Having gifts that differ according to the grace given to us, let us use them: if prophecy, in proportion to our faith; if service, in our serving; the one who teaches, in his teaching; the one who exhorts, in his exhortation; the one who contributes, in generosity; the one who leads, with zeal; the one who does acts of mercy, with cheerfulness. Romans 12:6-8
During the Civil War, the Union Army had suffered a major defeat at Bull Run and President Lincoln sought a new general for his demoralized troops. In 1861, he appointed George B. McClellan, known as the “Young Napoleon,” who was second in his class at West Point, had served in the Mexican-American War and in the Crimean War with distinction, and had a particular knack for organization and recruitment. His men loved him and he quickly grew the ranks of the new Army of the Patomac from 50,000 to 168,000, outnumbering their enemy nearly two to one, and training his troops to a level of organization and precision that had never been seen before. There was only one problem: the man wouldn’t fight.
For weeks McClellan readied his position, organized, and strategized while Lee’s army lay dangerously exposed just a few miles away. Lincoln continuously urged McClellan to attack while they had the advantage but he wouldn’t. After a painful year of inactivity, Lincoln removed McClellan and replaced him with a man with half the training and tactical talent, but who would have picked a fight with a beehive: Ulysses S. Grant.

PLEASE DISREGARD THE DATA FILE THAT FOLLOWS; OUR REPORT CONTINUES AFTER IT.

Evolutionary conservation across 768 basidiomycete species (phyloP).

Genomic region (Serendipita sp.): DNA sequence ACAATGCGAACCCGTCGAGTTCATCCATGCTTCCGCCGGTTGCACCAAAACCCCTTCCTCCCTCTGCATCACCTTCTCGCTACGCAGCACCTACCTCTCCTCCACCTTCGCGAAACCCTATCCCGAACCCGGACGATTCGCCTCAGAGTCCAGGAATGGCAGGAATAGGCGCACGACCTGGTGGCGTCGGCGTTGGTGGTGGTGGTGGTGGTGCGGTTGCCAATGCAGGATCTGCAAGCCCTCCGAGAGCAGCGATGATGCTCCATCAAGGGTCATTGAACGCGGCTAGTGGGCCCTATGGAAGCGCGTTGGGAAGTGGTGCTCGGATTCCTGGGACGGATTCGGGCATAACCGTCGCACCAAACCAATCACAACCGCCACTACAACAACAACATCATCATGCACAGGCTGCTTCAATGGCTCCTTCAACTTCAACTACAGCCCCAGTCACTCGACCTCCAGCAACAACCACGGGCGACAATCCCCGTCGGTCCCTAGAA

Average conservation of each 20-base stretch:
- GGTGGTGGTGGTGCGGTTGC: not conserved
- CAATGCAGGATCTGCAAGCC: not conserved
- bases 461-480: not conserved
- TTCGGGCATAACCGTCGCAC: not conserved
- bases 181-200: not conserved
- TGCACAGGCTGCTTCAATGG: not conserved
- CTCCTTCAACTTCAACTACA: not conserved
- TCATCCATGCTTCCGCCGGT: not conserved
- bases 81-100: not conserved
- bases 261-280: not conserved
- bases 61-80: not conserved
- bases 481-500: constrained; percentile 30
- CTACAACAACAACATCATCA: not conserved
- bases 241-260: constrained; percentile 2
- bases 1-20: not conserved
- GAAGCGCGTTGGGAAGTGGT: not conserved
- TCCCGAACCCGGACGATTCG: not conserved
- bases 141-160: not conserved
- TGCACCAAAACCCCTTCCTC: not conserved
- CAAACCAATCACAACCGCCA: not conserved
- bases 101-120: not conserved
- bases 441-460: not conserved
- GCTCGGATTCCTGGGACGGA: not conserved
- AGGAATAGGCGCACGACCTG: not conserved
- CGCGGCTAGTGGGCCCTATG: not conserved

We have plenty of Christian leaders in America with great seminary educations, powerful theological minds, and creative ministry ideas but for all of our resources and brilliance, we are losing this nation. Few are the leaders willing to do the hard things, to make disciples, to preach biblical truth to a culture that resists it, to be willing to endure persecution, and to passionately pursue Jesus in the midst of endless distractions. If General McClellan were a Christian leader in America today, he may have preached wonderful sermons and had a well-organized church, but his city would be no different for it.
Christian leaders are to lead with zeal, with great passion and enthusiasm for the mission that God has given them. And this kind of leadership is a gift from the Holy Spirit, empowered by Him, and dependent upon Him. Consider Paul, who wrote this verse, a man willing to preach to gentiles and Jews alike, to rebuke those who opposed him and led his churches astray, even opposing Peter to his face, and to suffer persecution and hardships that we may never see in America. Paul was a man who led with a zeal seldom seen today in our nation. Imagine if all Christian leaders led with such zeal. It’s the zealous leaders we read books about, who led revivals, who changed the course of nations. Our Christian leadership is incomplete without the zeal that the Holy Spirit brings. May we be leaders who lead with zeal, that Christ may be glorified.
Heavenly Father, let the leaders of the church here in America be filled with the Holy Spirit and with the zeal He brings. Let Your zeal consume us and the love of Christ compel us to preach the Gospel and love others in Jesus’ name. Cause weak-willed leaders to repent and give them renewed passion to serve You. Help us never to compromise the truth of Your Word but rather to be strong in order to face opposition. In Jesus’ name we ask, Amen.
Ministry Fellow, Christian Union Nova
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